According to McGregor, "We are going to have more of an advantage in that we are going to get the equipment and the drivers when we need them so we can service the needs of our customers."

Agreeing with this application of the old business axiom "scratch my back and I'll scratch yours," Schneider's Matheson notes that demand for transportation has exceeded capacity, thus "allowing carriers to select freight that is far more productive than what we were hauling in the past.

"Clearly being in the demand situation we're in, we're selecting freight that requires less dwell time at the shipper and more efficient freight so that the HOS impact isn't as adverse."

Matheson says that through the improvements that customers have made at their docks, Schneider has been able to reduce its average delay time at a stop by about 15 minutes. "That's literally a 30% reduction."

What can manufacturers do to be considered "productive freight?"

Matheson reiterates what BASF has already implemented: Yard management is an important component. In other words, reduce the amount of time the drivers have to spend repositioning equipment. The more expeditiously a driver can get in, enter a facility and get offloaded, the more a carrier is going to perceive that as higher-quality freight.

Also, shippers that are willing to palletize loads and take advantage of spotted equipment, allowing carriers to spot empty trailers so they can be preloaded, will be thought of more favorably from a carrier perspective.

"There's been a tremendous amount of cooperation with most of the shippers in terms of trying to improve driver throughput," says Matheson. "However, there are number of customers that have not made those types of adjustments. To be quite honest, those are the ones that are going to have trouble getting their freight moved."

Higher Costs, Fewer Drivers?

According to a survey by First Fleet Corp., a Fort Lauderdale, Fla.-based provider of asset management, operational support and financial services for companies that maintain private trucking fleets, fuel prices have 61% of respondents adjusting vehicle specifications to address and lower fuel consumption.

"One company offered me $1.40 per mile with a 20 cent fuel surcharge, and within five minutes they were willing to pay me over $2 per mile plus the 20 cent fuel surcharge because they needed the raw material on the line."
-- Tim Von Duyke, owner-operator, Admiral-Merchants Motor Freight Inc.
The study also found that more than three-quarters (77%) of fleet managers stated one of the most critical issues facing the U.S. trucking industry is a major shortage of qualified drivers. A shortage of drivers and skyrocketing fuel prices ultimately will drive up the price for shipping.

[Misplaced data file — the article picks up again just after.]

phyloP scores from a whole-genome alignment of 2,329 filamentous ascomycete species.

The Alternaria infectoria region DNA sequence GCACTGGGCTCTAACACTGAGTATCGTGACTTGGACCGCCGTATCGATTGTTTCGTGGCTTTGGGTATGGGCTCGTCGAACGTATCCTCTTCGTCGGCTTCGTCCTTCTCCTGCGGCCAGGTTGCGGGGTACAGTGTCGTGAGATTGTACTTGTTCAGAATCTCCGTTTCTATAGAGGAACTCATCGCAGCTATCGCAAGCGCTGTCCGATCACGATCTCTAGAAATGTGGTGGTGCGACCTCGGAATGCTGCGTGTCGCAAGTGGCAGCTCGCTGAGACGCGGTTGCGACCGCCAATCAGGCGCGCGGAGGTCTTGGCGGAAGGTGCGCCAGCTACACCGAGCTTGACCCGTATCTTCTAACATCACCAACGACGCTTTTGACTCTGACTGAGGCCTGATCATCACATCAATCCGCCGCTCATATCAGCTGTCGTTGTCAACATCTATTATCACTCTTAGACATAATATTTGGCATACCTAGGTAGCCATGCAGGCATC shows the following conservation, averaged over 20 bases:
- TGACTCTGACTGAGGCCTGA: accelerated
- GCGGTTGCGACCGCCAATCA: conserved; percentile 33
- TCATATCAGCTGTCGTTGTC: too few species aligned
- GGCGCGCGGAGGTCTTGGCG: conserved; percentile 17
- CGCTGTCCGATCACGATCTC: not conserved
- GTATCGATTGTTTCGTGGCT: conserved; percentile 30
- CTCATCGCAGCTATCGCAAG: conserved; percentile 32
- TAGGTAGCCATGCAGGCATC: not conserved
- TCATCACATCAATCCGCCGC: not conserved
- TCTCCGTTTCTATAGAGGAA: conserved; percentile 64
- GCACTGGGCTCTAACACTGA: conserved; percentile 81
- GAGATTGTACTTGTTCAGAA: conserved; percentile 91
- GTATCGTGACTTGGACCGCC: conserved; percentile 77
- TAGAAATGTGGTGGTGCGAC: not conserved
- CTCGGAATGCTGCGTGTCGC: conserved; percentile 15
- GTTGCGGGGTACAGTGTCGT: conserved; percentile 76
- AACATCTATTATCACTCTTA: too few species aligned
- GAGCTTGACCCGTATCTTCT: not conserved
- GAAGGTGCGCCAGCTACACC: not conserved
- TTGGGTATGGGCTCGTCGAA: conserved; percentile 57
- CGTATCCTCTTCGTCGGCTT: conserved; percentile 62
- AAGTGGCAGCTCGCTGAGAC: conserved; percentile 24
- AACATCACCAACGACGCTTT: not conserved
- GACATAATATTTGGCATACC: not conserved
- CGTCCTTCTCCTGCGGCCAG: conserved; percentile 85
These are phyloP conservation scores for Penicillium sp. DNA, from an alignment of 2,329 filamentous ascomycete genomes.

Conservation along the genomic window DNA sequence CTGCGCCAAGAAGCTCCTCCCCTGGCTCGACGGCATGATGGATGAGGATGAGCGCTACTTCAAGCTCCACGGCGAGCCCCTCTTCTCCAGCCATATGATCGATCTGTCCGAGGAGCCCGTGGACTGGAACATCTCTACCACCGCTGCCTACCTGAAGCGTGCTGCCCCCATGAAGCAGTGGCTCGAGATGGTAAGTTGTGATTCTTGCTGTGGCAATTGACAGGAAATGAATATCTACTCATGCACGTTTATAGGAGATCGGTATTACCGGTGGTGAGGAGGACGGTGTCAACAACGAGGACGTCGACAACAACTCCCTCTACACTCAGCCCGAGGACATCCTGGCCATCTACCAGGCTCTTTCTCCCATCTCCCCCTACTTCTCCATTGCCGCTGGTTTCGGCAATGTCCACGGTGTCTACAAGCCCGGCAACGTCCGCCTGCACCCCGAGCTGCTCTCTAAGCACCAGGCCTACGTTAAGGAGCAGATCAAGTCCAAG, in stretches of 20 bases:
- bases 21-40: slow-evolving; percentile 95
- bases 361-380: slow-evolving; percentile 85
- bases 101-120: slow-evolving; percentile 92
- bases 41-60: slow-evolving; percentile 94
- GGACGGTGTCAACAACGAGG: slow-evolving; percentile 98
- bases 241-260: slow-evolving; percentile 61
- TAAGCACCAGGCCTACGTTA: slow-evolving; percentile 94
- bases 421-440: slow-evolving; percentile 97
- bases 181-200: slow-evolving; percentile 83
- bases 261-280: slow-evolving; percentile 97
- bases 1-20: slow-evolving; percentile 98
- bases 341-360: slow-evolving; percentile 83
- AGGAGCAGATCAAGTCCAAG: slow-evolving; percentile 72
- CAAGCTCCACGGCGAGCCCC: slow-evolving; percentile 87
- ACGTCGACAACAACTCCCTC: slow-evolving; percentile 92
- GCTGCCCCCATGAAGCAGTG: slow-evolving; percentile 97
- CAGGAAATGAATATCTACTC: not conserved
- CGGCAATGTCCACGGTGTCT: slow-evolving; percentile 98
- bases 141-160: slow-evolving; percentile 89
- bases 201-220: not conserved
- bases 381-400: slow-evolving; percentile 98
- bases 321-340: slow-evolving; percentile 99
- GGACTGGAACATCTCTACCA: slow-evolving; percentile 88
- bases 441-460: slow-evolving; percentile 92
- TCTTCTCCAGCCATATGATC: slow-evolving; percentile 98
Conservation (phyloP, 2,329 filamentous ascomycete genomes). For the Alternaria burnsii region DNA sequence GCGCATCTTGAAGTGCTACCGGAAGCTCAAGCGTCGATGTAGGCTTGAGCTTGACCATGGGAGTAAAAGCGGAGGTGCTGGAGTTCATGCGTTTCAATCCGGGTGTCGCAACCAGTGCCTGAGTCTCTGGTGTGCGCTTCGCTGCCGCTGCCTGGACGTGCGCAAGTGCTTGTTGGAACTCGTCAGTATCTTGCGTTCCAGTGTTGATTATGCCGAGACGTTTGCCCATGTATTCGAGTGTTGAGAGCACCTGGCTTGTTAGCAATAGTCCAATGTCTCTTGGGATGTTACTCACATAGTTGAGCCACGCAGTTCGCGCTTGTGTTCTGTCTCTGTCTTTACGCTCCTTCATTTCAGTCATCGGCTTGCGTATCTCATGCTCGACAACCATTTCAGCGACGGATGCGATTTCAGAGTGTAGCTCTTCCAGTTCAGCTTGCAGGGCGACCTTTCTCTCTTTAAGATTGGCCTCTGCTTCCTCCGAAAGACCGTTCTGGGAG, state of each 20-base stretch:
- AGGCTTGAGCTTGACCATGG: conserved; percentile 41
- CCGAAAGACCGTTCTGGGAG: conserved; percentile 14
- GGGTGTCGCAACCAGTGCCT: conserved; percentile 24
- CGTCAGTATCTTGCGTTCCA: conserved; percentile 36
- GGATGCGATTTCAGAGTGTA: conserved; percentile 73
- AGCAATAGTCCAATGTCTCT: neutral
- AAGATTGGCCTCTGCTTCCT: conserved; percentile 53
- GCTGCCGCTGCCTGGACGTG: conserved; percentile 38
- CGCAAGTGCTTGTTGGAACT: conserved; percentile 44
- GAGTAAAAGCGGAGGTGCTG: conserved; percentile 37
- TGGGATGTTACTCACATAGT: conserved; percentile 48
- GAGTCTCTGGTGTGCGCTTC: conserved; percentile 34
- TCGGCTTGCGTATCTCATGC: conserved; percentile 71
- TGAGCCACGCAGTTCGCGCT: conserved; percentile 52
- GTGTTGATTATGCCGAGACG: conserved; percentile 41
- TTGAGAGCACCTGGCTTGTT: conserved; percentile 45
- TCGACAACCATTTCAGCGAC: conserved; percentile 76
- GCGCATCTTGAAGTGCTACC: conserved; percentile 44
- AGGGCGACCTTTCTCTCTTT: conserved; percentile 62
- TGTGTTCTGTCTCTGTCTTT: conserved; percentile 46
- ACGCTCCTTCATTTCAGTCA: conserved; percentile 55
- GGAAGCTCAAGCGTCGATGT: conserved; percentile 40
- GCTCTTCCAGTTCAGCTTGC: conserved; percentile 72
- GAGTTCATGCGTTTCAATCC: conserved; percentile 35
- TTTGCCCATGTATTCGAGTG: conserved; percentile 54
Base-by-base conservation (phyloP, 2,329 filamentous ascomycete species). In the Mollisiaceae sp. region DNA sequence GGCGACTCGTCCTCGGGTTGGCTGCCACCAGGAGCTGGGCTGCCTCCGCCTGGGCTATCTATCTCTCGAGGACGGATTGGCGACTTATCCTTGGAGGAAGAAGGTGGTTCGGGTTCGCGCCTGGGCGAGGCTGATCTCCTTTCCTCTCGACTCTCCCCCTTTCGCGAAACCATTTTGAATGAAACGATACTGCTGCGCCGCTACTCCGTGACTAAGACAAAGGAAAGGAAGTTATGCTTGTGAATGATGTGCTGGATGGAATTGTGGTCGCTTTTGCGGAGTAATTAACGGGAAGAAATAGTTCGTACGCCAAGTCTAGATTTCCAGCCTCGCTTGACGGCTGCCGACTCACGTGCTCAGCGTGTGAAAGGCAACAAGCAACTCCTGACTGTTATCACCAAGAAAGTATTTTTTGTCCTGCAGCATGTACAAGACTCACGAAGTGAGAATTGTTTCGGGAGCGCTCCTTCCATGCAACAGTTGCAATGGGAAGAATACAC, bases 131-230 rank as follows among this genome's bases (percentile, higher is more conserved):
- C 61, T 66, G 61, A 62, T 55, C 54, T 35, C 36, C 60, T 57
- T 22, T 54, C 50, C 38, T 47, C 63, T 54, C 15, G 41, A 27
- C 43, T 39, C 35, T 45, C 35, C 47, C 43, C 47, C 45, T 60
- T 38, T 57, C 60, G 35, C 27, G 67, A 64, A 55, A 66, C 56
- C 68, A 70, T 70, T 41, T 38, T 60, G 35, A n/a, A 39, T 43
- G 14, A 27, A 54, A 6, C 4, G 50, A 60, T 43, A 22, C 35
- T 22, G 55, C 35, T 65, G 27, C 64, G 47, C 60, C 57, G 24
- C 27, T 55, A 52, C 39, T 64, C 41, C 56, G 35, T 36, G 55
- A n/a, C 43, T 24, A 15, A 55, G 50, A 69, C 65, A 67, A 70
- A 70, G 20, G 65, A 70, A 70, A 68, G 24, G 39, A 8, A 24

Indeed, "Companies will financially fight over the use of a truck," says Von Duyke, who is an owner-operator for Minneapolis-based Admiral-Merchants Motor Freight Inc. "Production lines are shutting down because they don't have what they need because of a shortage of trucks on the road.

"One company offered me $1.40 per mile with a 20 cent fuel surcharge, and within five minutes they were willing to pay me over $2 per mile plus the 20 cent fuel surcharge because they needed the raw material on the line."

For BASF, customers are somewhat empathetic to the shipping situation because they, too, are faced with shipping shortages. "But at the end of the day, if you've got a critical raw material being supplied by BASF that has the potential to shut down your plant, you are only going to be so forgiving," says McGregor.

As for paying top dollar, "We want to take advantage of the economy picking up, and we want to make the sales and grow the top line of our business. We have in some cases paid a premium in order to make deliveries."

With such demand for truck drivers, carriers are also faced with paying premium wages.

To be sure, Schneider National has introduced the largest pay increase for drivers and owner-operators in its 70-year history. The pay increase more than doubles the company's 2004 pay increase -- specifically, drivers will receive about $4,000 more per year.

"Carriers are going to have to increase wages dramatically over the next couple of years, and that is a substantial percent of the cost of transportation, which will have to be absorbed by the shippers over time," says Matheson.